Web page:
Inside, a series of state apartments was made on the first floor, where only the gallery and breakfastroom were retained from the previous house. The seven other state rooms were all, with much of their furniture, designed by Adam, and provide a wide range of his style. They occupy one story rather than two, as at Syon, and consequently give an impression of breadth instead of height. The earliest rooms are the library (designs dated 1766), entrance hall (designs 1767), eating-room, and drawing-room, all of which were completed by 1773. The library is in Adam's earlier manner, with substantial whitepainted Ionic bookcases, though the ceiling is characteristically in very low relief. The ceiling of the eating-room is bolder, and the panels of the walls are embellished with typical 'grotesque' plasterwork. The hall, like its more robust counterpart at Syon, is formal and classical in style, with apses at either end. To off-set the length and lack of height, Adam in this case left the apses open, without his usual screen of columns. As at Syon, groups of arms and armour in relief ornament the panels between the pilasters which divide the walls into bays. The drawing-room, with its ceiling design of pink, blue, and gold ostrich feathers set in an oval among octagonal coffers, was described by Horace Walpole as 'worthy of Eve before the fall'. Thomas Moore, who made carpets for Syon, made that in this room (and in other rooms at Osterley) to Adam's designs. Of the three remaining rooms, all in the south-east range, the first to be completed was the tapestry-room: one of the Boucher-Neilson Gobelins tapestries which give it its name is dated 1775. Walpole called this room 'the most superb and beautiful than can be conceived', though he noted Adam's increasing obsession with minute details of design by adding that it was 'enriched by Adam in his best taste, except that he has stuck diminutive heads in bronze, no bigger than a half-crown, into the chimney-piece's hair'. The bed-chamber, dominated by the elaborate domed bed, of which every detail was designed by Adam, and the Etruscan room were both completed by 1778. The Etruscan room, as Walpole said, is 'painted all over like Wedgwood's ware, with black and yellow small grotesques'. Though Walpole regarded it as 'a tumble into the Bathos', the room remains of special interest as the only surviving example by Adam himself of a style which he initiated and which was widely copied. Four Etruscan rooms designed by him elsewhere have disappeared.
The house has been very little changed since Adam finished his work, and much of his furniture remains though most of the pictures were removed when the house was given to the National Trust. (fn. 13) The very fine collection of books had been dispersed in 1885. (fn. 14)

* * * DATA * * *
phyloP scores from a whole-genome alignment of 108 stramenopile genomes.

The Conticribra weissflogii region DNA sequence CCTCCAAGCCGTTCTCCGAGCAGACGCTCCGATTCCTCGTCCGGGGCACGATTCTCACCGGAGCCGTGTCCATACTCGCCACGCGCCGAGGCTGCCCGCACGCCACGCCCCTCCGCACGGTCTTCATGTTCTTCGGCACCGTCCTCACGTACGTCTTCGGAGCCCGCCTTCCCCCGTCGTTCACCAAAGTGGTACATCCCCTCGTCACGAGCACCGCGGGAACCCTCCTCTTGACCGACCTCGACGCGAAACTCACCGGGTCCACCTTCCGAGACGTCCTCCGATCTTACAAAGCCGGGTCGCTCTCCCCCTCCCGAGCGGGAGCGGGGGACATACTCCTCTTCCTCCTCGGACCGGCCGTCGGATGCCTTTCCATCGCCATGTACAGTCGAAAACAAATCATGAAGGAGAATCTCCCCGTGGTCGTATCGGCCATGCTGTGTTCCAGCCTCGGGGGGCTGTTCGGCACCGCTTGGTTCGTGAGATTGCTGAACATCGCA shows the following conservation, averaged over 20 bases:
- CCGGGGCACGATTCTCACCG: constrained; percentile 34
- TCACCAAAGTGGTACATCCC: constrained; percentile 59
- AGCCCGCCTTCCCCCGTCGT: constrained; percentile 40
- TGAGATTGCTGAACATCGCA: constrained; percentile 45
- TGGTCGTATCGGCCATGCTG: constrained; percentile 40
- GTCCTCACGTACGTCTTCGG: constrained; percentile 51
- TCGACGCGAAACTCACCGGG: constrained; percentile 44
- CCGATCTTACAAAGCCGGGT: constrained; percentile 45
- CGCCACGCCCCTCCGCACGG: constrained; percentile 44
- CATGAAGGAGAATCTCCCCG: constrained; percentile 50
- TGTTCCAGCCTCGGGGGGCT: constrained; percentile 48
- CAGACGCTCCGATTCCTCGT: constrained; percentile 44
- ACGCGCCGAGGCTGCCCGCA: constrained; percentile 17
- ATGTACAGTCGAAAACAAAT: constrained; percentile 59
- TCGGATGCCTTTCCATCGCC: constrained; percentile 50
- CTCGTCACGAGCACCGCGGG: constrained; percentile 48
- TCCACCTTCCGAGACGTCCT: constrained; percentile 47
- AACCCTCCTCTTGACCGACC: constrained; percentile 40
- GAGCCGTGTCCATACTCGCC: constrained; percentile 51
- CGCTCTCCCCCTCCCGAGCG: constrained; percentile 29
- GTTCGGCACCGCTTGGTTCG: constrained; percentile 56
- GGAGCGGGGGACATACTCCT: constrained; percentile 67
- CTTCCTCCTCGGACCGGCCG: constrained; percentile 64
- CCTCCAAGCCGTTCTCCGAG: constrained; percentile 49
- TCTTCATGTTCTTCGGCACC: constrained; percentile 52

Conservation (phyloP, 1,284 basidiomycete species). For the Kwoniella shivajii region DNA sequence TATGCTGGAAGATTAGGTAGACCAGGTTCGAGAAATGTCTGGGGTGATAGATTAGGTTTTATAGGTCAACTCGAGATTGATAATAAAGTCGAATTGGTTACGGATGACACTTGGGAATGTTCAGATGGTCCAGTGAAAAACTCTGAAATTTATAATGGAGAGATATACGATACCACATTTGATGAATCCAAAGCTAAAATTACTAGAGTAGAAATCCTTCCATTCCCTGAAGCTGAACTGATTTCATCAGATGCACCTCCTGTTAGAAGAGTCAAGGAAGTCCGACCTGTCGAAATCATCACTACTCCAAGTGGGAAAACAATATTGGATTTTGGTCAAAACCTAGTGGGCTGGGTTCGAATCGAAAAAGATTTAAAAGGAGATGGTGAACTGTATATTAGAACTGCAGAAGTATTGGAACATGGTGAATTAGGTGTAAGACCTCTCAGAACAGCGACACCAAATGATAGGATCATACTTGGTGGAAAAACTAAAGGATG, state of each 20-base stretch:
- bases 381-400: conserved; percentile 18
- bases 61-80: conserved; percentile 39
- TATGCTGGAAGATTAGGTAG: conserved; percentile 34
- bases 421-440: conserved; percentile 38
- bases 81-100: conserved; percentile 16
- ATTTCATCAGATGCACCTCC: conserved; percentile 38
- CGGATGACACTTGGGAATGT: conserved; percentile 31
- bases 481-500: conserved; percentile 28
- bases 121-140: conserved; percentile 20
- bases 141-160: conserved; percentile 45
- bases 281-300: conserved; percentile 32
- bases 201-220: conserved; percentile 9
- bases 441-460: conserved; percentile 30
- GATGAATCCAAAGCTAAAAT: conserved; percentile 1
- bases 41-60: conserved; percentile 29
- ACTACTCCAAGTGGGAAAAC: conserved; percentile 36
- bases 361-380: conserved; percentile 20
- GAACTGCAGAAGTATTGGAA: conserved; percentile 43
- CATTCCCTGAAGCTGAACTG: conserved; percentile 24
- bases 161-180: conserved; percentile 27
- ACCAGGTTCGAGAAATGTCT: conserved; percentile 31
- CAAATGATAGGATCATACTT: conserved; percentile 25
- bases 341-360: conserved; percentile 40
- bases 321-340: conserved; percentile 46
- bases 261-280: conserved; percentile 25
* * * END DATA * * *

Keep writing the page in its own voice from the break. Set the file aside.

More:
The park was inclosed by Sir Thomas Gresham under a licence granted to him in 1565 to impark 600 acres. (fn. 15) Subsequently trespasses suggest that this was unpopular locally, (fn. 16) but, although Gresham was allowed to include up to 140 acres of tilled lands in the park, all of it was probably already inclosed, if not also used as pasture. Some at least had probably been inclosed assart from the beginning. The greater part of the land which Gresham imparked was Osterley farm, which he already held and which comprised some 200 acres stretching westwards from the house in Osterley Lane nearly to Heston village. At this time Osterley Lane seems to have run from Wyke Green north-westwards close by the house and then to have approximately followed its present course west to Norwood Green. (fn. 17) In the same grant as contained his licence to impark, Gresham also received the freehold of Osterley Lane itself and of Fawkener's fields (about 30-40 a.) lying on its east side. It was probably after this that Osterley Lane began to take something like its present course farther east, away from the house though still through the park: in 1635 Glover marked both lines of road, though the exact course of the newer in his map is not clear at all points. (fn. 18) In 1959 the road was closed to motor vehicles. A few months after his first grant, Gresham secured from the Crown more land called Allcotts, which enabled him to extend his park to the Norwood boundary, (fn. 19) and in 1567 he was allowed, for a fine, to inclose 10 acres of Wyke Green. (fn. 20) In 1635 the park pale seems to have included all these lands, though except for 20 acres inclosed in a wall or fence round the house and for some 60 to the east, most of it was divided into fields. A line of five ponds ran north-eastwards from the house to the Brent, along the course of a stream which had formerly marked the Heston-Isleworth and Norwood-Isleworth boundaries. There were more ponds along the stream which divided Heston and Norwood just before it ran into the former one. (fn. 21) These ponds were doubtless made by Gresham, who also built mills beside them and established a heronry: neither mills nor heronry survived long after his death. (fn. 22) Some of the trees he planted were felled during the Civil War (fn. 23) and the western and southern part of the park was sold in 1663: (fn. 24) though it later reverted to the same ownership as the rest of the park most of it was not reinclosed. (fn. 25)